Sunday, January 4, 2009

Read: "Killing Rommel" by Steven Pressfield

Read: Killing Rommel by Steven Pressfield, 2008, 9780385519700.

I really liked this one.  Pressfield wrote this like a soldier's memoirs of the English Army's North African 

campaign against Rommel.

Pressfield does a great job.  The book reads exactly like a memoir and has great historical detail.  I originally had no intentions of reading this book.  The reviews I read praised the historical aspects and realism of the book but the "Kill Rommel" mission made it sound like a half-assed "What if?" novel.
Lieutenant "Chap" Chapman is a tank officer in Northern Africa.  During never ending training in the desert Chap tries to transfer to another unit and applies for the Long Range Desert Group (LRDG) who are looking for armor officers to assist in evaluating desert routes.  Chap' s commander does not let request go anywhere and after some beatings by Rommel on the English Army Chap does end up getting the transfer after a personal connection with his Colonel. 
The LRDG is a special forces unit for reconnaissance and raids against the Krauts.  Chap is along, at first, to evaluate possible flanking and attack routes for Gen. Monty's upcoming counteroffensive against Rommel.  Chap ends up being an integral part of the unit and even commands a patrol.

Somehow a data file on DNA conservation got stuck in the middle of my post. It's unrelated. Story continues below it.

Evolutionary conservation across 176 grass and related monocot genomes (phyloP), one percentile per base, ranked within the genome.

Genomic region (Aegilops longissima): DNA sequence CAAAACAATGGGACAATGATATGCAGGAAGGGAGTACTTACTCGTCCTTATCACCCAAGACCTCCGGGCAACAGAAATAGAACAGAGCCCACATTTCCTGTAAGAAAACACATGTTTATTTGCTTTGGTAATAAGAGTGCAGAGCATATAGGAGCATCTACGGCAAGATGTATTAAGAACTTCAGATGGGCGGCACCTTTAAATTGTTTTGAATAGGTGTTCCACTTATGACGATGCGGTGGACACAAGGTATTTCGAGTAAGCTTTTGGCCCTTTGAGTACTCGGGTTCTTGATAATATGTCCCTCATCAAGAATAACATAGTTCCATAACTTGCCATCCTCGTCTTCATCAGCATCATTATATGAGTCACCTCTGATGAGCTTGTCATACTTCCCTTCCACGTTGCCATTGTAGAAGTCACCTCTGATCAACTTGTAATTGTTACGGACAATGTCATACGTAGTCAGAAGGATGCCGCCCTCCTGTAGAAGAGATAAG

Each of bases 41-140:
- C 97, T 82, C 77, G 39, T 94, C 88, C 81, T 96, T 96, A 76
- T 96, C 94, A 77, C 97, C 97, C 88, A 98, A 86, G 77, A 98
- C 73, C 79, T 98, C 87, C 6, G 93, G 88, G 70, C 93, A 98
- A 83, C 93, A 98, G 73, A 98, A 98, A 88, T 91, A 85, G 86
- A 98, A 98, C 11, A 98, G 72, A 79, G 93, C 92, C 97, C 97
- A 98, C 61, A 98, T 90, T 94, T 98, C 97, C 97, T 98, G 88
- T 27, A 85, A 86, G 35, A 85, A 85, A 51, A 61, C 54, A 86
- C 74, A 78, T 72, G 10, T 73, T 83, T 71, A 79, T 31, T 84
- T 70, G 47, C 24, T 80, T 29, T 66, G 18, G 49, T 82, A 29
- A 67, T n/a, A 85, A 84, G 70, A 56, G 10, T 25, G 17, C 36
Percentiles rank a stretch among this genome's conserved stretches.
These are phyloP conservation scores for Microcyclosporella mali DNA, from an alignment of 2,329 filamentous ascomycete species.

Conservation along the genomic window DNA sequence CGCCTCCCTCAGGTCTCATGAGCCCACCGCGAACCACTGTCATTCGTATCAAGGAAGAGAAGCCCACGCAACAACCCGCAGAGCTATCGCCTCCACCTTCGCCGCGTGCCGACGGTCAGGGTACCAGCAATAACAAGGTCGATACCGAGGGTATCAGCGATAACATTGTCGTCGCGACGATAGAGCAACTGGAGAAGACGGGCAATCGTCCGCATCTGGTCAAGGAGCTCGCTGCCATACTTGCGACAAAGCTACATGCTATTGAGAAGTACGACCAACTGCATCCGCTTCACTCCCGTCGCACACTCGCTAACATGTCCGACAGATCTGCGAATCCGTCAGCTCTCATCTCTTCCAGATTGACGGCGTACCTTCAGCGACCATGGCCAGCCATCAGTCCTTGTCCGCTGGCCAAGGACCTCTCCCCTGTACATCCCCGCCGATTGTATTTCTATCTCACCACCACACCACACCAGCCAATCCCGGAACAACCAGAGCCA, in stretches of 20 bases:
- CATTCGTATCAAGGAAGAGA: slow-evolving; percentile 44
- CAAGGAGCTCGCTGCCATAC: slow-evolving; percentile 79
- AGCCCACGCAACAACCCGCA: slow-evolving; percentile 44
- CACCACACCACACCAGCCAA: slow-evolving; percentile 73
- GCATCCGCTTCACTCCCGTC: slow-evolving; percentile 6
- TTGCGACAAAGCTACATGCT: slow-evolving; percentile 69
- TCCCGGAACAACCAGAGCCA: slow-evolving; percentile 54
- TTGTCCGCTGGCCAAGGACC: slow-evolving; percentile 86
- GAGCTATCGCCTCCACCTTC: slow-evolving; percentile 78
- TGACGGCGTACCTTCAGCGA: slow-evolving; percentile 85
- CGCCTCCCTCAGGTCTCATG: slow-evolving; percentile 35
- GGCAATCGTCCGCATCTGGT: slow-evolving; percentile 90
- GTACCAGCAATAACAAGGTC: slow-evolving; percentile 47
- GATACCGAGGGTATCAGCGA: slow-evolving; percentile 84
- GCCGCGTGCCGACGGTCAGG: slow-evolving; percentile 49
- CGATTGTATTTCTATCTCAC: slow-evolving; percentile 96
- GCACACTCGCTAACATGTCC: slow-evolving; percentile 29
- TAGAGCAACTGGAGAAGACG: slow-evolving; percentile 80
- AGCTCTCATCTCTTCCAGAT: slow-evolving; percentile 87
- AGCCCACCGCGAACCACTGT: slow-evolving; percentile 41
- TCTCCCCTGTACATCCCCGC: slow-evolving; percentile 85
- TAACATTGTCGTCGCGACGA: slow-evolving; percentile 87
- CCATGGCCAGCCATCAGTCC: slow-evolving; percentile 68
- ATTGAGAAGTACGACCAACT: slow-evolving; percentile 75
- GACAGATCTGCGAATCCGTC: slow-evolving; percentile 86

The whole "Kill Rommel" portion of the book is minor; I think the title is very misleading.  Chap and company undertake a mission to kill Rommel but it is not the book’s focus.  Pressfield follows the North African campaign's history very closely and does not seem to make much up.  The hardships of desert travel were neat to read about.  LRDG members all had to be drivers and mechanics as well as shooters.  Each truck carried multiple spare parts and during a month long patrol maybe a quarter to a third of the days were spent on truck maintenance and repair due to the beating they took from the rough terrain.  I was surprised that so many of the LRDG soldiers were Kiwis and that the SAS was a separate unit.
There are quite a few characters to keep track of but nothing too difficult to follow.  A good book.

What's with the screwed up formating?

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